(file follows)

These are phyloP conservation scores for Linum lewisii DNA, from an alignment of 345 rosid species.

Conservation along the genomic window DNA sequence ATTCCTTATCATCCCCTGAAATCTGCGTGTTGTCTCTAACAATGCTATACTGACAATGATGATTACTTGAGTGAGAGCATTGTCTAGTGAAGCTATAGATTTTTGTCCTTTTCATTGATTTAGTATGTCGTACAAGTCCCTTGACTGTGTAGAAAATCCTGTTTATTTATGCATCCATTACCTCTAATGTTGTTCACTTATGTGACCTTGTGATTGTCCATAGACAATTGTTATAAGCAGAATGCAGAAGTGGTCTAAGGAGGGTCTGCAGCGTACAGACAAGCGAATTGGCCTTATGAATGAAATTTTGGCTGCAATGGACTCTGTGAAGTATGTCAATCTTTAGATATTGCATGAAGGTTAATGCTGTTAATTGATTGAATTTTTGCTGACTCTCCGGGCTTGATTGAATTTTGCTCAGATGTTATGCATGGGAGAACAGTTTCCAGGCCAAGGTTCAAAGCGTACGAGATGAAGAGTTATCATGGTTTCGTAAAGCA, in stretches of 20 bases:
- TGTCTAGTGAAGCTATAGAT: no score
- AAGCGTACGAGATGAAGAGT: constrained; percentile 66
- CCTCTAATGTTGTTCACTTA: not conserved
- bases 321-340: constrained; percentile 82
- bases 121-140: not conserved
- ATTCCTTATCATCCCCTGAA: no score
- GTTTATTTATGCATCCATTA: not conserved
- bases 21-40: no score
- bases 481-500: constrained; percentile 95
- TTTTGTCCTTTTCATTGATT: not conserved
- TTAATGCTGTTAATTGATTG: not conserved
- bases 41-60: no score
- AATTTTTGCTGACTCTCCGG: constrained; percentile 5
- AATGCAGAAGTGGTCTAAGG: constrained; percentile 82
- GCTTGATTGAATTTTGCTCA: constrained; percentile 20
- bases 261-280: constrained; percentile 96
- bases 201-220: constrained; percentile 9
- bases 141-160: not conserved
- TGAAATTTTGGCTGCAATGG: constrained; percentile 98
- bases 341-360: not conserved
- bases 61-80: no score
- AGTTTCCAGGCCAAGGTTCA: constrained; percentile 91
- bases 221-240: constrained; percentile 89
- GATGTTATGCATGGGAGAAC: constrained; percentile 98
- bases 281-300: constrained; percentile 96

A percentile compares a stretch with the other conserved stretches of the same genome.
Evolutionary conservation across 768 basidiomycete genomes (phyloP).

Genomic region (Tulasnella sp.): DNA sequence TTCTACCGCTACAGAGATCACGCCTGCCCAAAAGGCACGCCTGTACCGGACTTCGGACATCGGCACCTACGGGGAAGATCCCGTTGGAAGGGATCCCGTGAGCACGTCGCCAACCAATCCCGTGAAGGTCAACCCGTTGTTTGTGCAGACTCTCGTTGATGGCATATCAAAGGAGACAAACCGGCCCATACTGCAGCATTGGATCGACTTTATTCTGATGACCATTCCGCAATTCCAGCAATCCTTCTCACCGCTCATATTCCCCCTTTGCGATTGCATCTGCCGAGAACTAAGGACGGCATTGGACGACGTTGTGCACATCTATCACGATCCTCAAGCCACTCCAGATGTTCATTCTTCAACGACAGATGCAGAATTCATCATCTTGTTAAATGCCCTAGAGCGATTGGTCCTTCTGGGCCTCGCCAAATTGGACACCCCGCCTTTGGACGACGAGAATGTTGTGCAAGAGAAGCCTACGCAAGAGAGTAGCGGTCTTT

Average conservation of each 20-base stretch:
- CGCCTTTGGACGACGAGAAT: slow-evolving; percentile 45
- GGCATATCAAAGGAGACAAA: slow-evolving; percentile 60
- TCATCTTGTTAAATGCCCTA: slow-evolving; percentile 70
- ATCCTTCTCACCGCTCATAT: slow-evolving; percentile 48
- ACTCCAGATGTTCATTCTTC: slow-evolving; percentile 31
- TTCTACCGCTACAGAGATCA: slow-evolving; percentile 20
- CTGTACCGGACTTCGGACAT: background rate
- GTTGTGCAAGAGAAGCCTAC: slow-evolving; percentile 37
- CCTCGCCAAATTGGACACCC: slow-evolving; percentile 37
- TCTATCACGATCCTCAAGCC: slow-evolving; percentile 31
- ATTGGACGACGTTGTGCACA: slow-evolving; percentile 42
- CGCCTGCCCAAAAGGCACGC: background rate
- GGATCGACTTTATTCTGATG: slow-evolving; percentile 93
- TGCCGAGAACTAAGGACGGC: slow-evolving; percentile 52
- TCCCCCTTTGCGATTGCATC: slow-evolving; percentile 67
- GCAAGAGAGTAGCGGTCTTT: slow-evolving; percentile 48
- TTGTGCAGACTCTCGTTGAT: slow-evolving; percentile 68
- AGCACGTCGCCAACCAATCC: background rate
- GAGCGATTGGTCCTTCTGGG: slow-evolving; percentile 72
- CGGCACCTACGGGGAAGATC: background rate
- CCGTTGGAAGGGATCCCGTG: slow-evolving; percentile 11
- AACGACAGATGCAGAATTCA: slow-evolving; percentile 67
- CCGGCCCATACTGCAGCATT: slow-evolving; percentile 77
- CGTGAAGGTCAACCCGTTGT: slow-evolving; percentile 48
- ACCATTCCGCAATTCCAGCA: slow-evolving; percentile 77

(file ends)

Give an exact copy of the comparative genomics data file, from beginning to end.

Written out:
These are phyloP conservation scores for Linum lewisii DNA, from an alignment of 345 rosid species.

Conservation along the genomic window DNA sequence ATTCCTTATCATCCCCTGAAATCTGCGTGTTGTCTCTAACAATGCTATACTGACAATGATGATTACTTGAGTGAGAGCATTGTCTAGTGAAGCTATAGATTTTTGTCCTTTTCATTGATTTAGTATGTCGTACAAGTCCCTTGACTGTGTAGAAAATCCTGTTTATTTATGCATCCATTACCTCTAATGTTGTTCACTTATGTGACCTTGTGATTGTCCATAGACAATTGTTATAAGCAGAATGCAGAAGTGGTCTAAGGAGGGTCTGCAGCGTACAGACAAGCGAATTGGCCTTATGAATGAAATTTTGGCTGCAATGGACTCTGTGAAGTATGTCAATCTTTAGATATTGCATGAAGGTTAATGCTGTTAATTGATTGAATTTTTGCTGACTCTCCGGGCTTGATTGAATTTTGCTCAGATGTTATGCATGGGAGAACAGTTTCCAGGCCAAGGTTCAAAGCGTACGAGATGAAGAGTTATCATGGTTTCGTAAAGCA, in stretches of 20 bases:
- TGTCTAGTGAAGCTATAGAT: no score
- AAGCGTACGAGATGAAGAGT: constrained; percentile 66
- CCTCTAATGTTGTTCACTTA: not conserved
- bases 321-340: constrained; percentile 82
- bases 121-140: not conserved
- ATTCCTTATCATCCCCTGAA: no score
- GTTTATTTATGCATCCATTA: not conserved
- bases 21-40: no score
- bases 481-500: constrained; percentile 95
- TTTTGTCCTTTTCATTGATT: not conserved
- TTAATGCTGTTAATTGATTG: not conserved
- bases 41-60: no score
- AATTTTTGCTGACTCTCCGG: constrained; percentile 5
- AATGCAGAAGTGGTCTAAGG: constrained; percentile 82
- GCTTGATTGAATTTTGCTCA: constrained; percentile 20
- bases 261-280: constrained; percentile 96
- bases 201-220: constrained; percentile 9
- bases 141-160: not conserved
- TGAAATTTTGGCTGCAATGG: constrained; percentile 98
- bases 341-360: not conserved
- bases 61-80: no score
- AGTTTCCAGGCCAAGGTTCA: constrained; percentile 91
- bases 221-240: constrained; percentile 89
- GATGTTATGCATGGGAGAAC: constrained; percentile 98
- bases 281-300: constrained; percentile 96

A percentile compares a stretch with the other conserved stretches of the same genome.
Evolutionary conservation across 768 basidiomycete genomes (phyloP).

Genomic region (Tulasnella sp.): DNA sequence TTCTACCGCTACAGAGATCACGCCTGCCCAAAAGGCACGCCTGTACCGGACTTCGGACATCGGCACCTACGGGGAAGATCCCGTTGGAAGGGATCCCGTGAGCACGTCGCCAACCAATCCCGTGAAGGTCAACCCGTTGTTTGTGCAGACTCTCGTTGATGGCATATCAAAGGAGACAAACCGGCCCATACTGCAGCATTGGATCGACTTTATTCTGATGACCATTCCGCAATTCCAGCAATCCTTCTCACCGCTCATATTCCCCCTTTGCGATTGCATCTGCCGAGAACTAAGGACGGCATTGGACGACGTTGTGCACATCTATCACGATCCTCAAGCCACTCCAGATGTTCATTCTTCAACGACAGATGCAGAATTCATCATCTTGTTAAATGCCCTAGAGCGATTGGTCCTTCTGGGCCTCGCCAAATTGGACACCCCGCCTTTGGACGACGAGAATGTTGTGCAAGAGAAGCCTACGCAAGAGAGTAGCGGTCTTT

Average conservation of each 20-base stretch:
- CGCCTTTGGACGACGAGAAT: slow-evolving; percentile 45
- GGCATATCAAAGGAGACAAA: slow-evolving; percentile 60
- TCATCTTGTTAAATGCCCTA: slow-evolving; percentile 70
- ATCCTTCTCACCGCTCATAT: slow-evolving; percentile 48
- ACTCCAGATGTTCATTCTTC: slow-evolving; percentile 31
- TTCTACCGCTACAGAGATCA: slow-evolving; percentile 20
- CTGTACCGGACTTCGGACAT: background rate
- GTTGTGCAAGAGAAGCCTAC: slow-evolving; percentile 37
- CCTCGCCAAATTGGACACCC: slow-evolving; percentile 37
- TCTATCACGATCCTCAAGCC: slow-evolving; percentile 31
- ATTGGACGACGTTGTGCACA: slow-evolving; percentile 42
- CGCCTGCCCAAAAGGCACGC: background rate
- GGATCGACTTTATTCTGATG: slow-evolving; percentile 93
- TGCCGAGAACTAAGGACGGC: slow-evolving; percentile 52
- TCCCCCTTTGCGATTGCATC: slow-evolving; percentile 67
- GCAAGAGAGTAGCGGTCTTT: slow-evolving; percentile 48
- TTGTGCAGACTCTCGTTGAT: slow-evolving; percentile 68
- AGCACGTCGCCAACCAATCC: background rate
- GAGCGATTGGTCCTTCTGGG: slow-evolving; percentile 72
- CGGCACCTACGGGGAAGATC: background rate
- CCGTTGGAAGGGATCCCGTG: slow-evolving; percentile 11
- AACGACAGATGCAGAATTCA: slow-evolving; percentile 67
- CCGGCCCATACTGCAGCATT: slow-evolving; percentile 77
- CGTGAAGGTCAACCCGTTGT: slow-evolving; percentile 48
- ACCATTCCGCAATTCCAGCA: slow-evolving; percentile 77